Michael Gove's favourite history book

Michael Gove Image copyright PA

In a speech to the London Academy of Excellence, Education Secretary Michael Gove mentioned one of his favourite history books - George Dangerfield's The Strange Death of Liberal England. Sean Walsh looks at this classic.

It might seem an eccentric choice - why would Michael Gove pick a poised, sceptical 1935 volume about Irish home rule, suffragism, trade union radicalism and the collapse of Asquith's Liberal government?

Well, most obviously, it's a masterpiece of sorts - like Lytton Strachey's Eminent Victorians, it's full of acerbic biographical portraits, keenly observed ironies and lovely, polished sentences. Eric Hobsbawm, the great Marxist historian, said it was "wrong on most details, but still the most exciting way to start looking at the nation's history during this period".

And maybe some of its Gove appeal is there in "wrong on most details". It's the sort of book a lot of professional historians feel uncomfortable with, and as the pitched battles of history syllabus reform make clear, they aren't Gove's natural constituency. The Strange Death has big ideas, fine narrative style and biographical curiosity - it's closer to Gove's old trade, journalism.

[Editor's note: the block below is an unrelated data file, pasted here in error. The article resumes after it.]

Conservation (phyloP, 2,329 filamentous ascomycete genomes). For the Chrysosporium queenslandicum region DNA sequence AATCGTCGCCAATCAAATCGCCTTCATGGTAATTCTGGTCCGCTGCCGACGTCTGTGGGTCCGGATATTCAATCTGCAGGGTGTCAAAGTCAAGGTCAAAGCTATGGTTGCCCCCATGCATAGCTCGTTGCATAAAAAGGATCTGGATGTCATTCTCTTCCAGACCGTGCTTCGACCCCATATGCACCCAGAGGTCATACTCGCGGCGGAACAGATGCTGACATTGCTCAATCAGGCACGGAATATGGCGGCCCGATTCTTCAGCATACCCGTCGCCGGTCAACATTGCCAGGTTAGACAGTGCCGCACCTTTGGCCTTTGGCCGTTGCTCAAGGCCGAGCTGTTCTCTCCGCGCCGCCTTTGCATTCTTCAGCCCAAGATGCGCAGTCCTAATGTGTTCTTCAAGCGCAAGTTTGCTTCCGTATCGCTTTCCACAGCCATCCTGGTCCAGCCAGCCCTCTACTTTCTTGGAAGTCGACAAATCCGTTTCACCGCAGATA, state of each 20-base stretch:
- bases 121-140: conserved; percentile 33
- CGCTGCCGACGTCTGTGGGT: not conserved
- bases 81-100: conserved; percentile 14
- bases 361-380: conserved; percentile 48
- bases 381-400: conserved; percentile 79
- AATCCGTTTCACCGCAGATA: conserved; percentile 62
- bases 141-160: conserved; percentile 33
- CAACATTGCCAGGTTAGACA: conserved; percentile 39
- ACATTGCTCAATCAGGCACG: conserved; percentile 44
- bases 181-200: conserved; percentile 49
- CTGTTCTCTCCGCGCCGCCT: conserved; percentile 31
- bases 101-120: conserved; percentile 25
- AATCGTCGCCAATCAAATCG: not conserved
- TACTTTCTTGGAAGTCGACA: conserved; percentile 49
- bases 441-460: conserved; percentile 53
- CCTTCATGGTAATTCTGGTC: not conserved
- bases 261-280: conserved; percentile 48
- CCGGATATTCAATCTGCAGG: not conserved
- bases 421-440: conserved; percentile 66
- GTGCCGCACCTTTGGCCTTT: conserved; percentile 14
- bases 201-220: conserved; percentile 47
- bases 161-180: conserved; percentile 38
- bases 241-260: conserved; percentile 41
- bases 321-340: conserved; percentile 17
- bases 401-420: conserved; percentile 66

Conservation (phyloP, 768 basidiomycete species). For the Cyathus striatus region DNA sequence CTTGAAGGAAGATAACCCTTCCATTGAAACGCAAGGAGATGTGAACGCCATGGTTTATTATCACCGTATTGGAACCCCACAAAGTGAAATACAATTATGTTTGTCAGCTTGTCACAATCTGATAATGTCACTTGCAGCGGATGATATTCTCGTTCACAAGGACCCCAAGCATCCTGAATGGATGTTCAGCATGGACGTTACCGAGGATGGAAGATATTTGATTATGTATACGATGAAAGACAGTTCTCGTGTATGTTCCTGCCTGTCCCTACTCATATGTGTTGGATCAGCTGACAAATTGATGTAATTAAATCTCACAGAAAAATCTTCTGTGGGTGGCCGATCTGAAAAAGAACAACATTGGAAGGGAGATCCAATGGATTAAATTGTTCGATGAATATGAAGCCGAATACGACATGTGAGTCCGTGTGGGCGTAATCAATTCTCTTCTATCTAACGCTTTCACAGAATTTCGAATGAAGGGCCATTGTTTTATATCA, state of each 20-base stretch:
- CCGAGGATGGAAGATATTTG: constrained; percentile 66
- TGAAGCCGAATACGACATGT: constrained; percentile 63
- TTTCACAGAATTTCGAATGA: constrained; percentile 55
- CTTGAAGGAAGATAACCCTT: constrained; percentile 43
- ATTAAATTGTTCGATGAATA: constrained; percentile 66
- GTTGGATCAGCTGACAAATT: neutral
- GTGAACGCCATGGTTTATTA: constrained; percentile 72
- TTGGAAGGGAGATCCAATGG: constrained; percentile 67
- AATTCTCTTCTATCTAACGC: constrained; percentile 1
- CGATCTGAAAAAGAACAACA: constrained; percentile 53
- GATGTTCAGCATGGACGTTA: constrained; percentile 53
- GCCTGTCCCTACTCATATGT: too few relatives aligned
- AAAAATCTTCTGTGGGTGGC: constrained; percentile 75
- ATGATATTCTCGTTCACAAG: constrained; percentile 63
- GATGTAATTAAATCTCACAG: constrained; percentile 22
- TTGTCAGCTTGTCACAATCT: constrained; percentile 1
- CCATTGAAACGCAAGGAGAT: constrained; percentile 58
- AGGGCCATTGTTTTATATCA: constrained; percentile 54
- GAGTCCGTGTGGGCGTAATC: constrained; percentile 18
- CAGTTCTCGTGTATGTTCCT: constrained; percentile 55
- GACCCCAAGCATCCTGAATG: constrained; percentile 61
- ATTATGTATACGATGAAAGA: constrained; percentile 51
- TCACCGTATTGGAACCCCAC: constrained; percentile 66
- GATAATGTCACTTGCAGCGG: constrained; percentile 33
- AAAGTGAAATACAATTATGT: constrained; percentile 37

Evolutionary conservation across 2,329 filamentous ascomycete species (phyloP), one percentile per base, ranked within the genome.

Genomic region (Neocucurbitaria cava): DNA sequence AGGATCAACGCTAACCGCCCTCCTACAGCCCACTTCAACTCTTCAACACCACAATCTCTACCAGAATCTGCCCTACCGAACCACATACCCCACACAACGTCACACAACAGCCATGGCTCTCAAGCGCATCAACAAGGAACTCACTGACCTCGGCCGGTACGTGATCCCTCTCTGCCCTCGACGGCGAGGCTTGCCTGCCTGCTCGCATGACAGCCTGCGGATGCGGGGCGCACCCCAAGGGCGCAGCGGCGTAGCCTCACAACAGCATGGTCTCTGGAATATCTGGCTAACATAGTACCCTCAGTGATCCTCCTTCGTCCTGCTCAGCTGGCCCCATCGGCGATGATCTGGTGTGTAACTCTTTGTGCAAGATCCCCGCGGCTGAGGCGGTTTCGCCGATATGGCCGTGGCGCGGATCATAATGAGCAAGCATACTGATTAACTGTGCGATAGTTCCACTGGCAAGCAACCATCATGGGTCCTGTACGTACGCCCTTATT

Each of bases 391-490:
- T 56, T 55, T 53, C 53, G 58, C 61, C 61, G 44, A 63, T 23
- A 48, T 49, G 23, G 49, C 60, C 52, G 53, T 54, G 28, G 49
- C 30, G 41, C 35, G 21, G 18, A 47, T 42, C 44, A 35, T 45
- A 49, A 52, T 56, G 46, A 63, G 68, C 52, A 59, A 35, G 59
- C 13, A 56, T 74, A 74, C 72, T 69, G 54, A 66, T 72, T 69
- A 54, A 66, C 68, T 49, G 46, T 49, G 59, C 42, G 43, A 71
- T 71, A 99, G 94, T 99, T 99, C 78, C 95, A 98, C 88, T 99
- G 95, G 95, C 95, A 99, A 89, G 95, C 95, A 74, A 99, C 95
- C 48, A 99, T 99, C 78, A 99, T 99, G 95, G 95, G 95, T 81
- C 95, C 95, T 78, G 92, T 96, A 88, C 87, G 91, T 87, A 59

It could have a lesson for the Conservatives, too. Every now and again, Dangerfield looks for a straight answer - why a rise in union violence, why do suffragettes start breaking windows - but then just shrugs and suggests it's a "bewildering mystery". The British people have their own temper, and that temper was turning away from respectability.

Optimistically, the Conservatives can see themselves as the force that exploited another of these turns - when the prosperous millennial Blairite consensus fell apart, they stepped in. Reading The Strange Death should remind them that seeming-small movements fronted by eccentrics can suddenly swell and overturn governments.

There's, of course, one more reason it's an immortal - that title. And Gove couldn't resist. He said that someone should write about "the strange death of the sink school". It's a great tradition. Many, many things have suffered strange deaths after Dangerfield - Marxism, Labour Scotland, the British motorcycle industry, Tory England, architectural criticism and neo-liberalism (though that's apparently a "strange non-death").

Finally, there's a little party trolling in there too. It's a name perfect for teasing the coalition partners, with its reminder of former glories and abject failure - and that titular death began with a Conservative revolt over constitutional reform…

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